Sunday, October 17, 2010

M2 Up for 14th Consecutive Week and Robert Reich Predicts a Stock Market Bubble from Quantitative Easing

A threefer. First up, ZeroHedge:

M2 Update: 14th Consecutive Weekly Increase Even As Main Street Accelerates Cash Withdrawal From Banks
The only thing mirroring the relentless outflow from stocks these days (now in their 23rd week) is the increase in the M2 money supply: the week ending October 4th was the 14th consecutive weekly increase in the broadest money aggregate compiled by the Fed which hit $8,752.4 billion, an increase of $20 billion from the $8,732.8 billion the week before.

Curiously, the Fed decided to massively revise all previous numbers (as if the amount of money that goes in and out of a bank, and should be recorded electronically the second it happens is subject to change). Yet the strangest number to come out of the huge revision had to do with with the flow of money in and out of Small Denomination (under $100,000) time deposits, or in other words the place where the bulk of Main Street America parks their money for some pursuit of nominal yield. The kicker - since the beginning of the year there has not been one weekly inflow into small denomination time deposits! (go ahead and check it) It appears either the less than richest Americans need to constantly pull money out of the bank, as they give up yield (and in a Zero Interest Rate environment there is no yield to be given up) in order to pay their bills, or simply have decided to no longer keep their money with the big (and small) banks (as this includes both commercial banks and thrifts). Could the "starve the banks: campaign be working? If Americans succeed in pulling enough money from their banks via deposit redemption, coupled with the stock trading boycott, it will be the end of Wall Street post haste....MORE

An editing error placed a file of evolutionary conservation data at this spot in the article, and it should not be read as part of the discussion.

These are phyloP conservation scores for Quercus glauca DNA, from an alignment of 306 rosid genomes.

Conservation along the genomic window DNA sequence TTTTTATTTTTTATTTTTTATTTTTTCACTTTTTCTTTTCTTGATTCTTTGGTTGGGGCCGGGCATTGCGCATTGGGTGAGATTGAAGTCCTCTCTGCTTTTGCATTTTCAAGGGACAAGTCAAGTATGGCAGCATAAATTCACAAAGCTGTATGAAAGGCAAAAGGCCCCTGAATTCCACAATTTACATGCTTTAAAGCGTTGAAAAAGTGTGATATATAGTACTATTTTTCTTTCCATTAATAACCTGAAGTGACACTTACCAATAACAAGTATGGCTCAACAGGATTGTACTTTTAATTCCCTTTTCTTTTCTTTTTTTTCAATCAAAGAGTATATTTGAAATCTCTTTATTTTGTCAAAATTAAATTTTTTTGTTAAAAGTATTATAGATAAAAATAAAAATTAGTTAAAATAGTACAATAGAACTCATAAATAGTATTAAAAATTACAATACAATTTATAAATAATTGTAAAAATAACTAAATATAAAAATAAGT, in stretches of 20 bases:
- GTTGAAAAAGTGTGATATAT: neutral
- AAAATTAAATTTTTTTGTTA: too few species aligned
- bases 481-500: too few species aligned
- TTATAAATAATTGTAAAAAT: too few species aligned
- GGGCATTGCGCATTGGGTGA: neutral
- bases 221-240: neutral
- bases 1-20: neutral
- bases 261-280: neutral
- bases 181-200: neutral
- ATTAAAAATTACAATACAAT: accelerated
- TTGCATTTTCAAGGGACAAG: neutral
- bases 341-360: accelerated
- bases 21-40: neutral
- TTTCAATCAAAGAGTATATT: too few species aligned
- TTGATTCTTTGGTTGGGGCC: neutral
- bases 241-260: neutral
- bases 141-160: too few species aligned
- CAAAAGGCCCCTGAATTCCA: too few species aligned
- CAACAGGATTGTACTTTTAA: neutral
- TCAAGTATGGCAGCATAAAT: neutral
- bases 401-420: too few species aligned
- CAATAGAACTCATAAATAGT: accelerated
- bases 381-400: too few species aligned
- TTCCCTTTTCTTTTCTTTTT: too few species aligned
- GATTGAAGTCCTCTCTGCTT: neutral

From Robert Reich's blog:

The Fed’s New Bubble (Masquerading as a Jobs Program)
The latest jobs bill coming out of Washington isn’t really a bill at all. It’s the Fed’s attempt to keep long-term interest rates low by pumping even more money into the economy (“quantitative easing” in Fed-speak).

The idea is to buy up lots of Treasury bills and other long-term debt to reduce long-term interest rates. It’s assumed that low long-term rates will push more businesses to expand capacity and hire workers; push the dollar downward and make American exports more competitive and therefore generate more jobs; and allow more Americans to refinance their homes at low rates, thereby giving them more cash to spend and thereby stimulate more jobs.

Problem is, it won’t work. Businesses won’t expand capacity and jobs because there aren’t enough consumers to buy additional goods and services.

The dollar’s drop won’t spur more exports. It will fuel more competitive devaluations by other nations determined not to lose export shares to the US and thereby drive up their own unemployment.

And middle-class and working-class Americans won’t be able to refinance their homes at low rates because banks are now under strict lending standards. They won’t lend to families whose overall incomes have dropped, whose debts have risen, or who owe more on their homes than the homes are worth — that is, most families.

So where will the easy money go? Into another stock-market bubble.

It’s already started. Stocks are up even though the rest of the economy is still down because money is already so cheap. Bondholders (who can’t get much of any return from their loans) are shifting their portfolios into stocks. Companies are buying back more shares of their own stock. And Wall Street is making more bets in the stock market with money it can borrow at almost zero percent interest.
This, of course, echoes another ZeroHedge headline, from Friday:
Goldman Sachs Admits The Truth: "The Economy Is Not The Market And QE2 Is Not A Panacea"